DEFCON is the world's largest hacking conference, held in Las Vegas, Nevada. In 2012 it was held for the 20th time. The conference has strict no-filming policies, but for DEFCON 20, a ... See full summary »
A feature documentary that explores the rise of a new Internet; decentralized, encrypted, dangerous and beyond the law; with particular focus on the FBI capture of the Tor hidden service Silk Road, and the judicial aftermath.
Joshua L. Dratel
CODE 2600 documents the Info-Tech Age, told by the events and people who helped build and manipulate it. It explores the impact this new connectivity has on our ability to remain human while maintaining our personal privacy and security.
Hackers do laundry. Hackers like movies. Hackers are people and could be your neighbors, your brother, your friends. Presenting a portrait of the hacking community, created by the community... See full summary »
The most ambitious project ever conceived on the Internet: Google's master plan to scan every book in the world and the people trying to stop them. Google say they are building a library for mankind, but they also have other intentions.
Terms And Conditions May Apply examines the cost of so-called 'free' services and the continuing disappearance of online privacy. People may think they know what they give up when they click 'I Agree' on companies like Facebook and Google. They're wrong. Written by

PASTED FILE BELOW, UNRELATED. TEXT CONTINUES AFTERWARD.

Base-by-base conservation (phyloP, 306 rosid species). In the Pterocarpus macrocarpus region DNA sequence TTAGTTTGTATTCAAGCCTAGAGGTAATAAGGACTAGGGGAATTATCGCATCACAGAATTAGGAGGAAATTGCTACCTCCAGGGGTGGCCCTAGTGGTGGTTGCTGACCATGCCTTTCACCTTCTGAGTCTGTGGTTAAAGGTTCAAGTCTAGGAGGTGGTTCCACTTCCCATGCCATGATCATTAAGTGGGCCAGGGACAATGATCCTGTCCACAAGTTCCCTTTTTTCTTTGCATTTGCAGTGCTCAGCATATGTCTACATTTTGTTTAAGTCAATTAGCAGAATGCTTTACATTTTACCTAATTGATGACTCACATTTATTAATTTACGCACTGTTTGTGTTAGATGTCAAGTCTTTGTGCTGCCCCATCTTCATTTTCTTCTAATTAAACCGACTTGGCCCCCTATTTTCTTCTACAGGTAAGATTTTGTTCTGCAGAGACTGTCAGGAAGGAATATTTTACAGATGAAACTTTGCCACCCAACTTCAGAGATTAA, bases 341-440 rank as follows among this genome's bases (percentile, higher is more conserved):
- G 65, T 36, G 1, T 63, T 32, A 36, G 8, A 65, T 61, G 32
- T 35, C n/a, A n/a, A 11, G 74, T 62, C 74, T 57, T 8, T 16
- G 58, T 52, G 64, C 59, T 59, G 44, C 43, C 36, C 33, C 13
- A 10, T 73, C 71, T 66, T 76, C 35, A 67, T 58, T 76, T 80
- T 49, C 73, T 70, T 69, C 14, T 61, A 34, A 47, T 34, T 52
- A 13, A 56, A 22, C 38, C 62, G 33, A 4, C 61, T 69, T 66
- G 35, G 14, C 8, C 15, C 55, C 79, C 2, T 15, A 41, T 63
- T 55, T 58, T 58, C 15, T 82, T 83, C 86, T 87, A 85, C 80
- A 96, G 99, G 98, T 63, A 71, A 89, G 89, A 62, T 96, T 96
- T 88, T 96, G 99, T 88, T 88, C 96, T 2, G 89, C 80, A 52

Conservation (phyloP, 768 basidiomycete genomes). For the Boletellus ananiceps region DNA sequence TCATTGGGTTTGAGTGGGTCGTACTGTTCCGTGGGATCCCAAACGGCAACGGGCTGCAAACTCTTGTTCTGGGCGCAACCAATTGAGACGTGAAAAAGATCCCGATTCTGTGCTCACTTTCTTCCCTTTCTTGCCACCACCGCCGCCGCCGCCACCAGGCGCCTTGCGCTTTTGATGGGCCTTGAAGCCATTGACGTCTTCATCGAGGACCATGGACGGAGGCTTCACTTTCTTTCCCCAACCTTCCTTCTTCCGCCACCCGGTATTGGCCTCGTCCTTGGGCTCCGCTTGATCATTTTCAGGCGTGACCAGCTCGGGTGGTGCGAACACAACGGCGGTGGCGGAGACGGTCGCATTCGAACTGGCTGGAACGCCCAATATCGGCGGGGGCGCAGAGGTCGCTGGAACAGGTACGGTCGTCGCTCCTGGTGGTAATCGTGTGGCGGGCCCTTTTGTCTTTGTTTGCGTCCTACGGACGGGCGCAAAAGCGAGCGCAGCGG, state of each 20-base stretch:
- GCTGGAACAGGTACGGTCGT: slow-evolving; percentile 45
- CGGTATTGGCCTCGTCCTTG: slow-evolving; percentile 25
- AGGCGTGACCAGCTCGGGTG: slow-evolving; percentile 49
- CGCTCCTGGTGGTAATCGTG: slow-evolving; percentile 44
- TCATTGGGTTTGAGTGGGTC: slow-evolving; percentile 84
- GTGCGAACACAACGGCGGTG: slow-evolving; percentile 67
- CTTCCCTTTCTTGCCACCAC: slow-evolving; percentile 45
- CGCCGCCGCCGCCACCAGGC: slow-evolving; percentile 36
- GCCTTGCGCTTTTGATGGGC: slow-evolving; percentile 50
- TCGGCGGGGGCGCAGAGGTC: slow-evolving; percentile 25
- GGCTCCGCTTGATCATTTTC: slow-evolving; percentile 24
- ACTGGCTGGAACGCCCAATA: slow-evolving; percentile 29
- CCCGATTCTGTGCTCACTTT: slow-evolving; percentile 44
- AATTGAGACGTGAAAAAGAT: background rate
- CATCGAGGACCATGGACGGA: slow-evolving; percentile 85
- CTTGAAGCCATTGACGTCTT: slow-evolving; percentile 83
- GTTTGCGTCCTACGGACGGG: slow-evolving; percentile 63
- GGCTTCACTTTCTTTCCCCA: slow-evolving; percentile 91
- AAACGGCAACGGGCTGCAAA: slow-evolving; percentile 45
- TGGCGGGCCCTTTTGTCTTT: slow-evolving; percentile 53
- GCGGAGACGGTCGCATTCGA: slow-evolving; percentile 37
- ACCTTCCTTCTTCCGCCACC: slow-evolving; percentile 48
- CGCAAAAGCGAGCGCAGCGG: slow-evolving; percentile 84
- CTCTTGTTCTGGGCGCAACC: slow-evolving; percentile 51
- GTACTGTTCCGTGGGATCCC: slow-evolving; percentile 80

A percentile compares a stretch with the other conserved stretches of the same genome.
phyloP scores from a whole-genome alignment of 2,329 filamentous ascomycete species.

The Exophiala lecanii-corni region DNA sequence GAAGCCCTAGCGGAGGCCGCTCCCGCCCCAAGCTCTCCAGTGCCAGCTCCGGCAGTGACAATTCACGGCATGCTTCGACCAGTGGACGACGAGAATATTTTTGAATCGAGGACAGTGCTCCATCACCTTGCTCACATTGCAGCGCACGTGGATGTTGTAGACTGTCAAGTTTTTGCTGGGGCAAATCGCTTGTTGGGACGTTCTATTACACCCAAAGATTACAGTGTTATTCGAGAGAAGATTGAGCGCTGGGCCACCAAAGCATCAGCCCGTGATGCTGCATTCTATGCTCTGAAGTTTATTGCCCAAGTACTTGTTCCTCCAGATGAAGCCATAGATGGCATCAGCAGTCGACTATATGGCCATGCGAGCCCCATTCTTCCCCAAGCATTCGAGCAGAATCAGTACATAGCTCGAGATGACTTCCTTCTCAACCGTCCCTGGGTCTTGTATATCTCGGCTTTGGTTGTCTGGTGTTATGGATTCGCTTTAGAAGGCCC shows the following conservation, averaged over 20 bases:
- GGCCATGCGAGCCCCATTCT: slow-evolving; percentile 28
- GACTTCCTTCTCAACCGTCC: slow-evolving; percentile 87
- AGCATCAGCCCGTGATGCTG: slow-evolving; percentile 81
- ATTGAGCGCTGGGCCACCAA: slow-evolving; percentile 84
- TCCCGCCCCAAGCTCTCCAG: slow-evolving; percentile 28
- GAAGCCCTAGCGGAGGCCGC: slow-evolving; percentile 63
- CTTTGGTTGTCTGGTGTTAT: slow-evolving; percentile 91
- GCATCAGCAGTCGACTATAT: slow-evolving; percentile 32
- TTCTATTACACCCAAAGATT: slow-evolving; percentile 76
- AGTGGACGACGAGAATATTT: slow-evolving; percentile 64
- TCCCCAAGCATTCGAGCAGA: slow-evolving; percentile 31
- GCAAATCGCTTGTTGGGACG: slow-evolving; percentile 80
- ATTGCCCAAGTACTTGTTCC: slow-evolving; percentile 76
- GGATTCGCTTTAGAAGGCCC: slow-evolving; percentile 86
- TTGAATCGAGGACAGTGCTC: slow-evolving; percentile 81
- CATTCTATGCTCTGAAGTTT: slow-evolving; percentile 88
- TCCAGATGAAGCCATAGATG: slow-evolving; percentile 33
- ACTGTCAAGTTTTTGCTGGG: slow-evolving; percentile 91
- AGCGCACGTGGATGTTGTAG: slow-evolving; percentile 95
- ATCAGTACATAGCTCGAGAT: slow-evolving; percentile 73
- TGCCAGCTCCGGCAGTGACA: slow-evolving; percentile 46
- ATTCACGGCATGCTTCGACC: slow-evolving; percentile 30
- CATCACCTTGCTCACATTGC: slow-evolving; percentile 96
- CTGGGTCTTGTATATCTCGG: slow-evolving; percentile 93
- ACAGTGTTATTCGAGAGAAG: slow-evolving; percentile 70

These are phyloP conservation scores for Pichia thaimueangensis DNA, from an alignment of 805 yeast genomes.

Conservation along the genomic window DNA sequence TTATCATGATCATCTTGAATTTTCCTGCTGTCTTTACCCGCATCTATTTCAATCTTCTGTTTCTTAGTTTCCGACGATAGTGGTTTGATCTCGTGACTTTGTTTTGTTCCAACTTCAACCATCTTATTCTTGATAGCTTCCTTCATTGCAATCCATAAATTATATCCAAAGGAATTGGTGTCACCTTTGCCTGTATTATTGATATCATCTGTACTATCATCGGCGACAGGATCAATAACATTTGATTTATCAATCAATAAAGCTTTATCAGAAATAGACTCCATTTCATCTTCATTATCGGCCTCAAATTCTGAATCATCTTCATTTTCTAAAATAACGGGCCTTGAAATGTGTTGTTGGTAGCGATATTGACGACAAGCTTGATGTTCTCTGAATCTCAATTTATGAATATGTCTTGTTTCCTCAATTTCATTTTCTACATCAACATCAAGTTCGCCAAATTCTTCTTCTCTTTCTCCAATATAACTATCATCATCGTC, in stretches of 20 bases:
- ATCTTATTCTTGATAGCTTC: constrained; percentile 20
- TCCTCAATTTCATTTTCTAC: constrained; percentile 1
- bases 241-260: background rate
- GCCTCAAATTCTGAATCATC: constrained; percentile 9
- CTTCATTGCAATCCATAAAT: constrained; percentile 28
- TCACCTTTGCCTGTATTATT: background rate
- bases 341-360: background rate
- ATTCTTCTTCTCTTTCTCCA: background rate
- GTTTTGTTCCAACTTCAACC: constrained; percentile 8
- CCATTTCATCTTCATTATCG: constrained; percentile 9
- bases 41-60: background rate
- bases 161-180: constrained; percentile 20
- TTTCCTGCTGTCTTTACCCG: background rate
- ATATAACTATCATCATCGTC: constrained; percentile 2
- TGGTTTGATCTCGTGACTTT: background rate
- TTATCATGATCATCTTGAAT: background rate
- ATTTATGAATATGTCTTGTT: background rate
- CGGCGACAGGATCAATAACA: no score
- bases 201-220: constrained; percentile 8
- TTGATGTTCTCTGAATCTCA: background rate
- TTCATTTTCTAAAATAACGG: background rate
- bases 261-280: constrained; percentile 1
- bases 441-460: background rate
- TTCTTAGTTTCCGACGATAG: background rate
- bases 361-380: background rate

Excellent review of social and political problems regarding digital privacy
Excellent review of the political and social changes in *digital* privacy for the past 13 years since 9/11. The director goes into great detail on how Websites have constantly shifted toward acquiring and disseminating more information as time has gone on since 9/11 and how this information can, and is, being revealed to the government on a regular basis. What is more disturbing is how much we thought that either a password or a privacy change on Facebook to "Friends Only" doesn't actually protect us, totally, from government or corporate dissemination of who we are.
The director also points out the substantial moral problem of when we are allowed to forget our secrets and to let them lie in our past. 5 years? 10 years? 3 months? When are we entitled to have those embarrassing pictures taken at age 14 taken off the Internet search engine results (from, say, Google)? When it's been 10 years? What about adults? Do they deserve to have privacy of past-acts (good conduct or misconduct)? This is a matter not currently under substantial discussion in the Congress and the director points out that Congress is the only legislature in the US that can adequately make laws on these subjects.
Again, worth seeing once so that you learn what exactly those "terms" are that you agreed to.
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